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The Right to Free Speech Does Not Include the Right to Infringe
June 29, 2012 As we head into the heart of this presidential election year, we are reminded once again that political speech must still respect the intellectual property rights of others. This reminder came to us courtesy of President Obama's campaign committee, which recently filed a trademark infringement lawsuit against DemStore.com and its parent company, Washington Promotions & Printing Inc., for selling merchandise featuring the campaign's "Rising Sun" logo (pictured below) without permission.
According to the complaint, the company is "using the Rising Sun Trademarks on merchandise in a deliberate and willful attempt to draw on the goodwill and commercial magnetism of the Rising Sun Trademarks and the Obama Campaigns." The campaign states that it sent several letters to the company asking them to stop using the logo, but to no avail. DemStore's CEO apparently believes that his company is being unfairly singled out, stating in an interview that "there are hundreds, if not thousands, of companies selling material with the Obama sunrise on it." This brings to mind the phrase "if everyone else is jumping off the bridge . . ."
While this may be the first time a political campaign has been on the plaintiff's side of an intellectual property claim, such claims are certainly not new to politics. In 1984 Bruce Springsteen objected to Ronald Reagan's use of his song "Born in the USA" during Reagan's reelection campaign. During the last presidential election, the McCain campaign and the Republican Party ran afoul of music copyright law on several occasions, using songs by Heart, The Foo Fighters, John Mellencamp, and Jackson Browne, all without permission. Jackson Browne was the first to file suit for copyright infringement against a presidential campaign. (Browne v. McCain, No. 08-05334 (C.D. Cal., filed August 14, 2008)).
More recently, one of the principles in the rock band Survivor sued Newt Gingrich for playing "Eye of the Tiger" at political rallies. Not to be outdone, Mitt Romney copied footage of Tom Brokaw's reporting of the 1990's congressional ethics investigation in one of his attack ads against Gingrich, which prompted NBC to threaten a suit for false endorsement.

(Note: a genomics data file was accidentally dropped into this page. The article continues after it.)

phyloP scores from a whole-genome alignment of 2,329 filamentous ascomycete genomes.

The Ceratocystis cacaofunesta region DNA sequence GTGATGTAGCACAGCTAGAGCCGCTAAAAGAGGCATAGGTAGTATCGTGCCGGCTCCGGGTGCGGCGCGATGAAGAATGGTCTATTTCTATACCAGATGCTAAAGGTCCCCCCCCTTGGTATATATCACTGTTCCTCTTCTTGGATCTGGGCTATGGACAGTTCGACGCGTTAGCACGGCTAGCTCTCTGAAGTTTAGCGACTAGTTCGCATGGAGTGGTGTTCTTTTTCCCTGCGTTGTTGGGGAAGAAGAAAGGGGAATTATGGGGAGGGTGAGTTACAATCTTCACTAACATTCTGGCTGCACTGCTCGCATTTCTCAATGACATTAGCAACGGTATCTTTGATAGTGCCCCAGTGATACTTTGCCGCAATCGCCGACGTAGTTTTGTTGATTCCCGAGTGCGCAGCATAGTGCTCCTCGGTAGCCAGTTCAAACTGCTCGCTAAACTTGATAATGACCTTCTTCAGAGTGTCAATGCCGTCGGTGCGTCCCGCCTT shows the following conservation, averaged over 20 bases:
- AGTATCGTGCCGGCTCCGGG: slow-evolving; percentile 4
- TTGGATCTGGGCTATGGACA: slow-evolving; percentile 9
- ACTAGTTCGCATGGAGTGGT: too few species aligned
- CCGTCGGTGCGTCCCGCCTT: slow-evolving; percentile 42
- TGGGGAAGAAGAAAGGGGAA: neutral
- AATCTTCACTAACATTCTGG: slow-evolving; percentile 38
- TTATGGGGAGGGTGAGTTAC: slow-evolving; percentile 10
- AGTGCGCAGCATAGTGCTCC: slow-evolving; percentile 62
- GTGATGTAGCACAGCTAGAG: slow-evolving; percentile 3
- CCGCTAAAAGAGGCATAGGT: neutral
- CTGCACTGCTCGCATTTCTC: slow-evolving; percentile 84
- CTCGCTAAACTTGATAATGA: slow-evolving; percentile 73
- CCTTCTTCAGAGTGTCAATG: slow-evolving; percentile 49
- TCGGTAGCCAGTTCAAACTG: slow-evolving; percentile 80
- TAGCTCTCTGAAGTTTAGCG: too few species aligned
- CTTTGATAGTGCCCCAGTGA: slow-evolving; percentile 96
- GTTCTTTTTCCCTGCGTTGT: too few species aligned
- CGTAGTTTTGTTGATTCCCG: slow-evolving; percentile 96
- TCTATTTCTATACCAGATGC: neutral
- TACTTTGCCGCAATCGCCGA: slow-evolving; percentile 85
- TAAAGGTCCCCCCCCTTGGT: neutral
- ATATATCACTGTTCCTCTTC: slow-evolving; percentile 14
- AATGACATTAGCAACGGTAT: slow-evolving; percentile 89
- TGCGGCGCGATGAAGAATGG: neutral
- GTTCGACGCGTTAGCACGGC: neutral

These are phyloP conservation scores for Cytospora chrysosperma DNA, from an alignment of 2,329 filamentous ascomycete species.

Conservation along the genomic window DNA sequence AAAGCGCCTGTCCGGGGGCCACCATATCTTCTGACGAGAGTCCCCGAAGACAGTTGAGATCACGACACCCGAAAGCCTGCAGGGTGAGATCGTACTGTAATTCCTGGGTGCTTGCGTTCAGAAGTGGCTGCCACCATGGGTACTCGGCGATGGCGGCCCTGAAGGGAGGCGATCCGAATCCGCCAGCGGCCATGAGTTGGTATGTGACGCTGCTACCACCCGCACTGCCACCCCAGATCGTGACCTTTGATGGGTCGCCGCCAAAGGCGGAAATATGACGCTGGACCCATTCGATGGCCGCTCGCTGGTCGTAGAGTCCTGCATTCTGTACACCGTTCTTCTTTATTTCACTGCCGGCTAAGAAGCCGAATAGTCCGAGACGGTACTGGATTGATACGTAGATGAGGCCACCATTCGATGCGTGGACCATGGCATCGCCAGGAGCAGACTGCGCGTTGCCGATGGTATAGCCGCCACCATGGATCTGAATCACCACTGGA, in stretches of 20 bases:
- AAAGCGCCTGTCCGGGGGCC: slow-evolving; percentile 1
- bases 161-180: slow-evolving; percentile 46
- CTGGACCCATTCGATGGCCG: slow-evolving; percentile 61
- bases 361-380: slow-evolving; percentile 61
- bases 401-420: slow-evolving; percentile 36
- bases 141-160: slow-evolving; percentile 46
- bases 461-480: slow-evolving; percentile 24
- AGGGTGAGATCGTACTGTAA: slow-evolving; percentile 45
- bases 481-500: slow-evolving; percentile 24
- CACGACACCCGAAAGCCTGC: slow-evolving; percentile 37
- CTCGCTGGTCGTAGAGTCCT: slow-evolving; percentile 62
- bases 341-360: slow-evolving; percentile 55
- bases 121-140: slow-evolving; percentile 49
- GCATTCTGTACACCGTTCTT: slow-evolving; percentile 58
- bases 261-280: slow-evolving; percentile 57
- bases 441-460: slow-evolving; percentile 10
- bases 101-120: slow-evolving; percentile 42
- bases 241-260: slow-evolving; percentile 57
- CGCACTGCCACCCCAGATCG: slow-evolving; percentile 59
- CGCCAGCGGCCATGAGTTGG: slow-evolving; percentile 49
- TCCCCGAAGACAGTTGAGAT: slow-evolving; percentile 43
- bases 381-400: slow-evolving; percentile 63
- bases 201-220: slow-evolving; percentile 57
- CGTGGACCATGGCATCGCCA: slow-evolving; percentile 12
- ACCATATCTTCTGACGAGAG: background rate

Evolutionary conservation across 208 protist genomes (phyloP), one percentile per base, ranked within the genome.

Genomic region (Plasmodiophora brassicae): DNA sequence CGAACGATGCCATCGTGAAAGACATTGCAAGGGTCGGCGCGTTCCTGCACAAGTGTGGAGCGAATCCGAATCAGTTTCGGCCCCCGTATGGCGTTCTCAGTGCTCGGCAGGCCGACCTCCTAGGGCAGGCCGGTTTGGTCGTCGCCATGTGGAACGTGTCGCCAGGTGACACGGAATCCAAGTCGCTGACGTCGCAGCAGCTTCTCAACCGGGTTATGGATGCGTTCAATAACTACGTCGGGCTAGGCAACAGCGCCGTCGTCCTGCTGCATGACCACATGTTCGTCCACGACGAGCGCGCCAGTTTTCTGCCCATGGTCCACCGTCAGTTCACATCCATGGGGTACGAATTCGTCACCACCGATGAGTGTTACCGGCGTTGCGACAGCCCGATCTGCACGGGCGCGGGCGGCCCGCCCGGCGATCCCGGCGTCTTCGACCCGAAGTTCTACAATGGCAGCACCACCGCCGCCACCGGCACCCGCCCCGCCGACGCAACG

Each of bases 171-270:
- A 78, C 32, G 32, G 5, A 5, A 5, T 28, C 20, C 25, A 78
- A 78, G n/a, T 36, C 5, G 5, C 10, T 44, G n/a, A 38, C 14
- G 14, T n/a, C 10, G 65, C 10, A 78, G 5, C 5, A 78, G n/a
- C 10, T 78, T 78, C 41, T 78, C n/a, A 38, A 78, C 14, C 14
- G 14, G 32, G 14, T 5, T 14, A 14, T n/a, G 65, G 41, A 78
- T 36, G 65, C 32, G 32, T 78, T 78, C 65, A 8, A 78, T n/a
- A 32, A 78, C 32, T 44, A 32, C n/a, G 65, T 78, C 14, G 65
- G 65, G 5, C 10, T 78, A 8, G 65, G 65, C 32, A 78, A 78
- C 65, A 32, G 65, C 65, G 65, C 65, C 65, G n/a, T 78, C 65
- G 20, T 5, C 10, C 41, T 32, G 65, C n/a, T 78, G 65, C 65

Freedom of speech is a powerful right and political speech seems to be at the pinnacle of that right. As Americans, we correctly feel that candidates, supporters and opponents should all have the right to communicate freely about their political views. However, that freedom does not generally give the speaker the right to use the intellectual property of others without obtaining their permission. As we are fond of saying, even the President is not above the law, nor is he barred from using that law to enforce his own property rights. As we are also fond of saying, intellectual property suits can come from unexpected places.
We at ThinkRisk are big believers in free speech and we encourage everyone to get involved and be heard, especially when it comes to politics. We are also big believers in intellectual property rights and encourage everyone to respect those rights and obtain permission to use them when needed. Finally, we are big believers in having the appropriate insurance in place when you get a call from the President of the United States asking not for your support, but for your compliance.
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June 29, 2012: The Right to Free Speech Does Not Include the Right to Infringe (Read now)
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April 20, 2012: Intellectual Property Rights Can Be as Transitory as Quarterbacks (Read now)
April 13, 2012: Trademark Issues Can Ruin Your "Book" of Business (Read now)
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